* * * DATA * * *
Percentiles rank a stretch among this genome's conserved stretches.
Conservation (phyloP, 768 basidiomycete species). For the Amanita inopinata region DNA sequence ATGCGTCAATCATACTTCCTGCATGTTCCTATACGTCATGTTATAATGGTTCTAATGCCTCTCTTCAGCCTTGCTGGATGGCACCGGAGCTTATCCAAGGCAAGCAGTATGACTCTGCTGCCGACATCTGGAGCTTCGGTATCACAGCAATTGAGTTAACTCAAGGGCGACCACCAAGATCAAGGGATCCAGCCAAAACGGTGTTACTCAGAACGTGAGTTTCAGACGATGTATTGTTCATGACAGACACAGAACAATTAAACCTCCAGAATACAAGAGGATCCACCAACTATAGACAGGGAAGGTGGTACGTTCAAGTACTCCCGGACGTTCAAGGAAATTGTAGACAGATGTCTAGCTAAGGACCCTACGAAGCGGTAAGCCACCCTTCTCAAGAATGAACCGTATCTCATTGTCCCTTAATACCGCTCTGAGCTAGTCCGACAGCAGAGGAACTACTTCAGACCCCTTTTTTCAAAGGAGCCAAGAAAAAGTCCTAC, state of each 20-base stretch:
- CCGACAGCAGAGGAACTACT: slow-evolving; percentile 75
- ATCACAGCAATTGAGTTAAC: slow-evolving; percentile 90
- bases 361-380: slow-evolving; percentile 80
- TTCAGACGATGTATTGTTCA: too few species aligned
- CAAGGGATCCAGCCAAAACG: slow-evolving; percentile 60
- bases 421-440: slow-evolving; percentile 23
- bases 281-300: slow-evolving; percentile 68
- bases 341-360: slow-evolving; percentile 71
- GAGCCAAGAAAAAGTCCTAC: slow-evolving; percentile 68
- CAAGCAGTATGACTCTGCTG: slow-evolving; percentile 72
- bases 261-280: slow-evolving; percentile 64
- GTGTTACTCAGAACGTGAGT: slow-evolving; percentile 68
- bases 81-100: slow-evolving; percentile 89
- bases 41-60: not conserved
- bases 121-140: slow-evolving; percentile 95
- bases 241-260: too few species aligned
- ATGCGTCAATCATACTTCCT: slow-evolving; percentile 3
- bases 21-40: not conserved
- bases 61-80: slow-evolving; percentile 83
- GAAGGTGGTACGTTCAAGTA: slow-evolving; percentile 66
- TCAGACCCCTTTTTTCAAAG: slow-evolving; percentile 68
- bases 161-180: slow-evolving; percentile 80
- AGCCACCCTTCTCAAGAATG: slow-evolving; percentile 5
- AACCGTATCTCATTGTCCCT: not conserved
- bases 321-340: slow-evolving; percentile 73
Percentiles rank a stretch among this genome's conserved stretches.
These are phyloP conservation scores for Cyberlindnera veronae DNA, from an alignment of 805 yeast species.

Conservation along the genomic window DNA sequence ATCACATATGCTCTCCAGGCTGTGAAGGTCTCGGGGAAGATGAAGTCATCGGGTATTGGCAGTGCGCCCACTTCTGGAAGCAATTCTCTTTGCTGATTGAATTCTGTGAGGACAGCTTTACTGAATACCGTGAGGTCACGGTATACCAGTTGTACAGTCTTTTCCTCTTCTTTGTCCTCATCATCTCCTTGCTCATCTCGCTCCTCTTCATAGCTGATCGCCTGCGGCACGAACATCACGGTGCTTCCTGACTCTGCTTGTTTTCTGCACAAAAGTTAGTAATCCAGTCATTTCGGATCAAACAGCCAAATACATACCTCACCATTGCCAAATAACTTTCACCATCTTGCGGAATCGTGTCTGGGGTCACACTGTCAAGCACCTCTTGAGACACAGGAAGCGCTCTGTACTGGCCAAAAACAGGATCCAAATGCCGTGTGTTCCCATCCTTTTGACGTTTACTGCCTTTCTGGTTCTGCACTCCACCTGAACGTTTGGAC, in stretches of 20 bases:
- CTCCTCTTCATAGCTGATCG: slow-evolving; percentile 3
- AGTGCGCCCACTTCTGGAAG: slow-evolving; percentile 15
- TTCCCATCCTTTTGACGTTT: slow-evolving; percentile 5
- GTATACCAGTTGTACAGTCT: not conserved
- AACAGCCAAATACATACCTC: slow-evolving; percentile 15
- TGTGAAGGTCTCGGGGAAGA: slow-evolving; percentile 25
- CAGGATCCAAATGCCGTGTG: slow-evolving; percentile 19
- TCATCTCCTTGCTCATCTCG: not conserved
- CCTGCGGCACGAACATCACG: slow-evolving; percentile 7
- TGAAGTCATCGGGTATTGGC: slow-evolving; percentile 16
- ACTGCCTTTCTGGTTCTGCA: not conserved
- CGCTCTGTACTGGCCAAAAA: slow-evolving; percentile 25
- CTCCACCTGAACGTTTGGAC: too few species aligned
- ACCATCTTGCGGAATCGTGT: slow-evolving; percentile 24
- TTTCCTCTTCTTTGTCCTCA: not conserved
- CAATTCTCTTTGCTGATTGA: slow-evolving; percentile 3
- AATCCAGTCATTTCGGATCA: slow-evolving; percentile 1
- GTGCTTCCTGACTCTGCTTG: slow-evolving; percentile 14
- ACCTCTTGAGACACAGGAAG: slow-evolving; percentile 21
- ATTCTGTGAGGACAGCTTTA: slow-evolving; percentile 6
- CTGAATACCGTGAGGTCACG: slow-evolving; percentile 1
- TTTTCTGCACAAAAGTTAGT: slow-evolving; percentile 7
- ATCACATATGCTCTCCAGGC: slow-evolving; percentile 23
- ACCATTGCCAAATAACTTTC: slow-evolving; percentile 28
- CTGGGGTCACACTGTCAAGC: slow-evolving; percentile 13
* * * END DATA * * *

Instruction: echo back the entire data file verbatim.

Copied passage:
Percentiles rank a stretch among this genome's conserved stretches.
Conservation (phyloP, 768 basidiomycete species). For the Amanita inopinata region DNA sequence ATGCGTCAATCATACTTCCTGCATGTTCCTATACGTCATGTTATAATGGTTCTAATGCCTCTCTTCAGCCTTGCTGGATGGCACCGGAGCTTATCCAAGGCAAGCAGTATGACTCTGCTGCCGACATCTGGAGCTTCGGTATCACAGCAATTGAGTTAACTCAAGGGCGACCACCAAGATCAAGGGATCCAGCCAAAACGGTGTTACTCAGAACGTGAGTTTCAGACGATGTATTGTTCATGACAGACACAGAACAATTAAACCTCCAGAATACAAGAGGATCCACCAACTATAGACAGGGAAGGTGGTACGTTCAAGTACTCCCGGACGTTCAAGGAAATTGTAGACAGATGTCTAGCTAAGGACCCTACGAAGCGGTAAGCCACCCTTCTCAAGAATGAACCGTATCTCATTGTCCCTTAATACCGCTCTGAGCTAGTCCGACAGCAGAGGAACTACTTCAGACCCCTTTTTTCAAAGGAGCCAAGAAAAAGTCCTAC, state of each 20-base stretch:
- CCGACAGCAGAGGAACTACT: slow-evolving; percentile 75
- ATCACAGCAATTGAGTTAAC: slow-evolving; percentile 90
- bases 361-380: slow-evolving; percentile 80
- TTCAGACGATGTATTGTTCA: too few species aligned
- CAAGGGATCCAGCCAAAACG: slow-evolving; percentile 60
- bases 421-440: slow-evolving; percentile 23
- bases 281-300: slow-evolving; percentile 68
- bases 341-360: slow-evolving; percentile 71
- GAGCCAAGAAAAAGTCCTAC: slow-evolving; percentile 68
- CAAGCAGTATGACTCTGCTG: slow-evolving; percentile 72
- bases 261-280: slow-evolving; percentile 64
- GTGTTACTCAGAACGTGAGT: slow-evolving; percentile 68
- bases 81-100: slow-evolving; percentile 89
- bases 41-60: not conserved
- bases 121-140: slow-evolving; percentile 95
- bases 241-260: too few species aligned
- ATGCGTCAATCATACTTCCT: slow-evolving; percentile 3
- bases 21-40: not conserved
- bases 61-80: slow-evolving; percentile 83
- GAAGGTGGTACGTTCAAGTA: slow-evolving; percentile 66
- TCAGACCCCTTTTTTCAAAG: slow-evolving; percentile 68
- bases 161-180: slow-evolving; percentile 80
- AGCCACCCTTCTCAAGAATG: slow-evolving; percentile 5
- AACCGTATCTCATTGTCCCT: not conserved
- bases 321-340: slow-evolving; percentile 73
Percentiles rank a stretch among this genome's conserved stretches.
These are phyloP conservation scores for Cyberlindnera veronae DNA, from an alignment of 805 yeast species.

Conservation along the genomic window DNA sequence ATCACATATGCTCTCCAGGCTGTGAAGGTCTCGGGGAAGATGAAGTCATCGGGTATTGGCAGTGCGCCCACTTCTGGAAGCAATTCTCTTTGCTGATTGAATTCTGTGAGGACAGCTTTACTGAATACCGTGAGGTCACGGTATACCAGTTGTACAGTCTTTTCCTCTTCTTTGTCCTCATCATCTCCTTGCTCATCTCGCTCCTCTTCATAGCTGATCGCCTGCGGCACGAACATCACGGTGCTTCCTGACTCTGCTTGTTTTCTGCACAAAAGTTAGTAATCCAGTCATTTCGGATCAAACAGCCAAATACATACCTCACCATTGCCAAATAACTTTCACCATCTTGCGGAATCGTGTCTGGGGTCACACTGTCAAGCACCTCTTGAGACACAGGAAGCGCTCTGTACTGGCCAAAAACAGGATCCAAATGCCGTGTGTTCCCATCCTTTTGACGTTTACTGCCTTTCTGGTTCTGCACTCCACCTGAACGTTTGGAC, in stretches of 20 bases:
- CTCCTCTTCATAGCTGATCG: slow-evolving; percentile 3
- AGTGCGCCCACTTCTGGAAG: slow-evolving; percentile 15
- TTCCCATCCTTTTGACGTTT: slow-evolving; percentile 5
- GTATACCAGTTGTACAGTCT: not conserved
- AACAGCCAAATACATACCTC: slow-evolving; percentile 15
- TGTGAAGGTCTCGGGGAAGA: slow-evolving; percentile 25
- CAGGATCCAAATGCCGTGTG: slow-evolving; percentile 19
- TCATCTCCTTGCTCATCTCG: not conserved
- CCTGCGGCACGAACATCACG: slow-evolving; percentile 7
- TGAAGTCATCGGGTATTGGC: slow-evolving; percentile 16
- ACTGCCTTTCTGGTTCTGCA: not conserved
- CGCTCTGTACTGGCCAAAAA: slow-evolving; percentile 25
- CTCCACCTGAACGTTTGGAC: too few species aligned
- ACCATCTTGCGGAATCGTGT: slow-evolving; percentile 24
- TTTCCTCTTCTTTGTCCTCA: not conserved
- CAATTCTCTTTGCTGATTGA: slow-evolving; percentile 3
- AATCCAGTCATTTCGGATCA: slow-evolving; percentile 1
- GTGCTTCCTGACTCTGCTTG: slow-evolving; percentile 14
- ACCTCTTGAGACACAGGAAG: slow-evolving; percentile 21
- ATTCTGTGAGGACAGCTTTA: slow-evolving; percentile 6
- CTGAATACCGTGAGGTCACG: slow-evolving; percentile 1
- TTTTCTGCACAAAAGTTAGT: slow-evolving; percentile 7
- ATCACATATGCTCTCCAGGC: slow-evolving; percentile 23
- ACCATTGCCAAATAACTTTC: slow-evolving; percentile 28
- CTGGGGTCACACTGTCAAGC: slow-evolving; percentile 13